Iowa’s running game is one big, gassy stomachache with punting and turnovers part of the problem

EAST LANSING, Mich. — Five years ago on this very field that was rain soaked and sloppy, I wrote that the Hawkeyes’ double-overtime victory was the most Ferentz-like in coach Kirk Ferentz’s Iowa career.

On that day, offense was more theory than reality, and Iowa slugged its way through the more talented Spartans with a modest running attack, ball security, defense and punting. Saturday against Michigan State, only one of those principles of which Ferentz believes like a Constitutional amendment was present in the Hawkeyes’ 17-10 loss at Spartan Stadium.

“If we turn it over, don’t run the ball and have penalties, it’s not going to be good,” Ferentz said. “It’s certainly the case [Saturday]. It was a big factor. All three of those things were a big factor in [Saturday’s] game.”

Iowa’s punting remains a soggy log in the field-position kiddie pool. The Hawkeyes were backed up repeatedly in the first half but couldn’t flip the field.

Twice, Iowa fumbled inside the Michigan State 35-yard line, including a sequence where the ball slipped out of quarterback Nate Stanley’s hand and was recovered by Spartans  linebacker  Joe Bachie inside the 10-yard line.

But worst of all, Iowa can’t run the football. That’s the team’s primary tenet. Big, bad Iowa, which puts more offensive linemen than any other Big Ten program, has run the last two weeks like it’s stuck in quicksand. The Hawkeyes ran 25 times for 19 yards against the Spartans. Nineteen yards? That’s the lowest amount since getting trapped in a minus-9-yard headlock in 2005 at Ohio State.

It’s perplexing, really. Iowa has an NFL running back in Akrum Wadley. Iowa returned all but eight total starters from the 2016  offensive line that was given the Joe Moore Award as the nation’s best. Iowa should average at least 4.0 yards per carry in every game. When the Hawkeyes are in the 4.5-to-5.0 range, they’re a championship-caliber squad.

Instead, Iowa sits at 3.4 yards per carry for the season. That includes wins against three nonconference opponents that were among the nation’s worst run stuffers last season. Now in Big Ten play, Iowa is one of the worst running teams in the country, ranked somewhere around 108, 109. You know, in the FBS-FCS borderland of Old Dominion, Akron and Georgia Southern. That’s like being a G8 country with a gross domestic product sandwiched by a few Balkan countries.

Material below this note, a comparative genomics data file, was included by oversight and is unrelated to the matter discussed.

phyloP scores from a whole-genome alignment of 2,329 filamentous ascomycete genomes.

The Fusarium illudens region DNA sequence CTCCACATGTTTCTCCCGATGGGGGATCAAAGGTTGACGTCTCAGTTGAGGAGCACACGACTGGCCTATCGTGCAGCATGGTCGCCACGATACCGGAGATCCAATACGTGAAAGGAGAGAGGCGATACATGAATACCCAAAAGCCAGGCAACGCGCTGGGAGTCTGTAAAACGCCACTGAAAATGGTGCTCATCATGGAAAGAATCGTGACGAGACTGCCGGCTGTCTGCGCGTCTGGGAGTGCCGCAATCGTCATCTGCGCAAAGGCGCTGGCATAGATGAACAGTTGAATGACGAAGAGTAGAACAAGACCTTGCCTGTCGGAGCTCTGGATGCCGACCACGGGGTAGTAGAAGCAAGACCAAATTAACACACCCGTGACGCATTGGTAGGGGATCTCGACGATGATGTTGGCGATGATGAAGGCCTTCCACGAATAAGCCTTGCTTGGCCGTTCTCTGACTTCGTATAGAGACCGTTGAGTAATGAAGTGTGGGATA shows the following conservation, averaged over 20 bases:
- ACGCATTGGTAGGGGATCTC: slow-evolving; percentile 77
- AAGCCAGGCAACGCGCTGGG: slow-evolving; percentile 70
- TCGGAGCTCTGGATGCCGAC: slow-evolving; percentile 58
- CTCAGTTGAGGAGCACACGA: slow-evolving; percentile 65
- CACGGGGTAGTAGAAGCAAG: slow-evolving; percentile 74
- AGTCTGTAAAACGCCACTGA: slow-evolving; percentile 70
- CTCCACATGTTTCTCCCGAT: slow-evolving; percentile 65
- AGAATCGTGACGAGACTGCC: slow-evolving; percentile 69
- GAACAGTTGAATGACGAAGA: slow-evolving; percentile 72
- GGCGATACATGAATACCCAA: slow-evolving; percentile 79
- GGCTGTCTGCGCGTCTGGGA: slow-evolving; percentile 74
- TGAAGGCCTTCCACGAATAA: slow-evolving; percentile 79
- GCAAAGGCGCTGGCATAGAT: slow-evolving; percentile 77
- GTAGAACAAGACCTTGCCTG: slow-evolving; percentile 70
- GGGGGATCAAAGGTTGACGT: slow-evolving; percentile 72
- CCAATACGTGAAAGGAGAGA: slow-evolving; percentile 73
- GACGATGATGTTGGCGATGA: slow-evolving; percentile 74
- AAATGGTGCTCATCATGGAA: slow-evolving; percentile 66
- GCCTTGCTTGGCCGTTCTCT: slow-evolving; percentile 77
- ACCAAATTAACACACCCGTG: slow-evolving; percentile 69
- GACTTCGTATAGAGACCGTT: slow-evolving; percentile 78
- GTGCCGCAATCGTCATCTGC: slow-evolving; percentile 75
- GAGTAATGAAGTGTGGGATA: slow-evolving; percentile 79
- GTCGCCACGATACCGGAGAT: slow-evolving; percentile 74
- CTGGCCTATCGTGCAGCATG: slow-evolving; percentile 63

“It’s definitely not good enough,” Iowa right tackle Sean Welsh said. “We really need to improve. Again, I think it’s execution. Simple execution. Guys just getting their job done every play.”

This week was 19 rushing yards. Last week, it was 82. Since 2015, when Iowa rushes for 100 yards, it’s 23-1. When the Hawkeyes don’t, they’re 0-8. If there was a statistic more clear in the path to victory, it would have flashing lights and orange cones.

As bad as the running game was — or is — the turnovers were what cost the the Hawkeyes a chance to win at Michigan State. After the second-half kickoff, Iowa moved from its 31 to the Michigan State 5. Trailing 17-7, Stanley dropped back, moved up in the pocket and tried to pass. The ball inexplicably slipped out of his hand and into Bachie’s mitts. That cost the Hawkeyes at least a field goal.

“Nate’s done a lot of good things, but that certainly looked like a freak play from where I was standing watching the replay,” Ferentz said.

“I’ve never had that happen to me before,” Stanley said. “It’s something you have to deal with.”

A possession later, after Iowa’s defense stopped the Spartans on fourth down, Iowa was back in Michigan State territory. On first-and-10 at the 38, Stanley whipped a sidearm pass to freshman Brandon Smith, who fumbled after picking up 3 yards. The Spartans recovered to end another threat.

“There was no reason why we couldn’t win the game in the second half,” Ferentz said. “But those 2 turnovers certainly didn’t help us.”

Field position certainly was another gassy problem for Iowa. Iowa’s average starting position was its 22. Michigan State’s was its 39. Iowa punter Colten Rastetter averaged 37.8 yards per kick with one 49-yarder. None of them ran out of real estate. Michigan State’s Jake Hartbarger set a school record by putting all 5 of his punts inside the Iowa 20.

Running the football. Field position. Turnovers. All are staples to Ferentz-ball. All went in Michigan State’s favor on Saturday. That’s a stomachache in need of Mylicon drops.

“We have to find balance [on offense],” Ferentz said. “The best way to find balance is we’re going to have to do a little better job of coming up with some things we can do and where we can create that. We’ll work on that this week. Certainly, it will be at the top of the list, that and ball security, and we’ll see if we can come up with a better answer next Saturday.”

If the answer remains out there after next Saturday against Illinois, it’s going to be a long, gassy season in Iowa City.

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